Category Archives: Home Automation

The Invisible Hand: Replication

What makes the masses adopt a new technology? I don’t think it’s because it saves them time.

When I was at StackOverflow Dev Days last year, Joel Spolsky gave a keynote that touched on the topics of why people use technology. Specifically he talked about why the masses use it. I think as geeks we sometimes can’t see how “normal people” see technology. Back in the 90’s I couldn’t understand why anyone would buy a Mac over a PC. As a 30-something father with different priorities, I’m starting to “get it”.

Joel referred to a book by Richard Dawkins called The Selfish Gene. It says that genes aren’t the method by which we reproduce, but rather: we are the method by which genes reproduce. They created us because it’s a workable method to make more copies of themselves.

Joel asks us to imagine a 20 year old college student sitting in her dorm room, trying to install Firefox. Why is she installing Firefox? So that she can use Facebook. Why does she want to use Facebook? So she can communicate with her friends and know where they’re going to be, possibly when they’ll be going to the bar. And why does she want to go to the bar? Most likely there’s a strong primal urge to “hook up” with someone.

People buy iPhones for the sexiness. Business people want a BlackBerry for business, but why are they in business? Why do business people want to be successful?

It doesn’t really matter how you try to spin this. Once you get outside the early adopters of technology who are doing it because they’re “not normal”, the “normal” people use technology for much more fundamental reasons. The most powerful force that drives everything, including technology, is replication, and thus reproduction. Do you want proof?

Did you notice how replication was its own reward? Makes sense. Things that just replicate themselves will make more things that replicate themselves. Things that don’t replicate themselves will get eaten by those that do.

Now ask yourself, why hasn’t home automation taken off? Lights? Vacuums? They’re gadgets for a geeky minority. They really don’t help with the fundamental drive of the home, which is family. How does home automation help you raise better kids? How does it help you make them smarter, better, more successful? Does this home automation system appeal to the vast majority of “normal” people? I don’t think so. (I’ll give it some geek cred, though.)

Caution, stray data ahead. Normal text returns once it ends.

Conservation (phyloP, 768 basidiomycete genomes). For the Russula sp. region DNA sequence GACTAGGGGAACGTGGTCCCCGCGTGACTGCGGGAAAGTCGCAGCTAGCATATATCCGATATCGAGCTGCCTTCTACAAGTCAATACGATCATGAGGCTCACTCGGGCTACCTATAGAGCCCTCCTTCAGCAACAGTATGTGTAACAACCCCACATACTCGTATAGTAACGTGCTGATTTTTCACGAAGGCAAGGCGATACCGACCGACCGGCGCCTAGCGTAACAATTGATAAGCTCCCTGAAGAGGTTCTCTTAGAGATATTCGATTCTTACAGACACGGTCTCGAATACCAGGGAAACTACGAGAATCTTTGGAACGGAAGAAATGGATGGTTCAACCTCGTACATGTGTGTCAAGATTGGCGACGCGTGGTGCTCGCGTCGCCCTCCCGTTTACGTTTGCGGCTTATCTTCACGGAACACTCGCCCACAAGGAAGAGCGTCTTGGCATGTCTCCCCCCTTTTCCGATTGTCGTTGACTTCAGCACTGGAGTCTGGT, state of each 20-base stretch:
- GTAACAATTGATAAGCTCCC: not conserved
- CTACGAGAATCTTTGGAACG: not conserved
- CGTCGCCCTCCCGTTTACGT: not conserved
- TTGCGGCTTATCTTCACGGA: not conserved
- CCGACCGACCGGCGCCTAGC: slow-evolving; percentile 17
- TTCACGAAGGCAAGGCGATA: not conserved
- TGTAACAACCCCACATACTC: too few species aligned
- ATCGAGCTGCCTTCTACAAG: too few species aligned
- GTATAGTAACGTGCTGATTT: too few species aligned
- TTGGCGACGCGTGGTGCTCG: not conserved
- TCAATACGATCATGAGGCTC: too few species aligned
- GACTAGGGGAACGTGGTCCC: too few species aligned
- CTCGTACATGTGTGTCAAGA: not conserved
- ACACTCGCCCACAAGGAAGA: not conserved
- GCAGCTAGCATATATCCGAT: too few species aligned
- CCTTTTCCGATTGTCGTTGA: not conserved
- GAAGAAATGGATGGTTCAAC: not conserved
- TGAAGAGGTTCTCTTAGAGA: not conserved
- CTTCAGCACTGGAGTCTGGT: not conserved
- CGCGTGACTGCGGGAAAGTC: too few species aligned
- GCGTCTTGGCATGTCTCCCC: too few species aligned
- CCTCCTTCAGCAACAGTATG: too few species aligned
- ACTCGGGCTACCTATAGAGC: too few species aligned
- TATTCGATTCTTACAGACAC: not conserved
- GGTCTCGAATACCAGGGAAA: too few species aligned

If we answered those questions, we’d know how to make home automation for the masses.

On Time

I have to say that this newspaper article from 1992 predicted our future right on the money. I’m an “automation enthusiast”, so I’m all about the time saving device. Just for fun I entered “time saving device” into Google and clicked “I’m Feeling Lucky”. I was directed to this question:

If every year time saving devices are invented (i.e. computers, cell phones, email, etc…) then why do we still need a 40 hour work week?

As I’ve said before, this is another manifestation of the Jevons Paradox. If I wanted to hire someone to paint a building and I had to choose between someone with a bucket of paint and a paintbrush, or a guy with a power sprayer, the latter is undoubtedly more expensive per hour, but cheaper per square foot of wall. He’ll also have the job done faster. That means the demand for the guy with the sprayer is higher. His time saving device gives him more work and less time.

Saving Time is the Myth of Home Automation

In Industrial Automation, we never really talk about saving time. We talk about saving labor and saving money. We talk about increased productivity, efficiency, throughput and uptime. Time is a constant.

Yet at home we talk about time like it’s a variable. As if you could have more of it. What an odd concept when you think about it…

I’ve recently spent some time trying to think of a good time saving home automation device to create, and I’m convinced it’s a pointless activity. Would an automatic pet feeder save me time? Possibly, but you still have to refill it, the parts are likely to wear out, and it has to be cleaned regularly. It takes one of us less than 30 seconds to feed the dog every day. That’s about 3 hours per year. But if you spent 10 minutes a month cleaning it, that’s 2 hours a year right there, and how long are you going to spend fiddling with it when it finally breaks down? Even if there was no extra time, would you spend $100 to save 3 hours? It’s marginal, but doubtful.

Now where that pet feeder really shines is if you have a dog with a special need. It can feed your animal up to 8 times a day, so if your dog was diabetic, then you can start to see that it solves a difficult problem really effectively.

Would a robot vacuum save me time? I think you’ll find that it fails in the same way that the pet feeder fails: you have to clean out the vacuum bucket every time it cycles, and you have to take it apart to clean the brushes regularly. The batteries need replacing, and most reviews I’ve seen indicate that you still need to vacuum once every couple of weeks. It doesn’t save you time. It gives you the ability to vacuum more often.

Look at the three successful categories of home automation: HVAC, lighting, and audio/video. None of those are about saving you time. They’re all about improving the (perceived) quality of life. A new robot that folded your laundry for you wouldn’t be as successful as a closet that color co-ordinates your outfits for you. Everyone can fold laundry but not everyone can pick an outfit. There’s a market for the latter.


I got ahold of some Phidgets on the weekend. These are basically USB I/O devices for amateur robotics, but I’m looking at their use in the home automation space.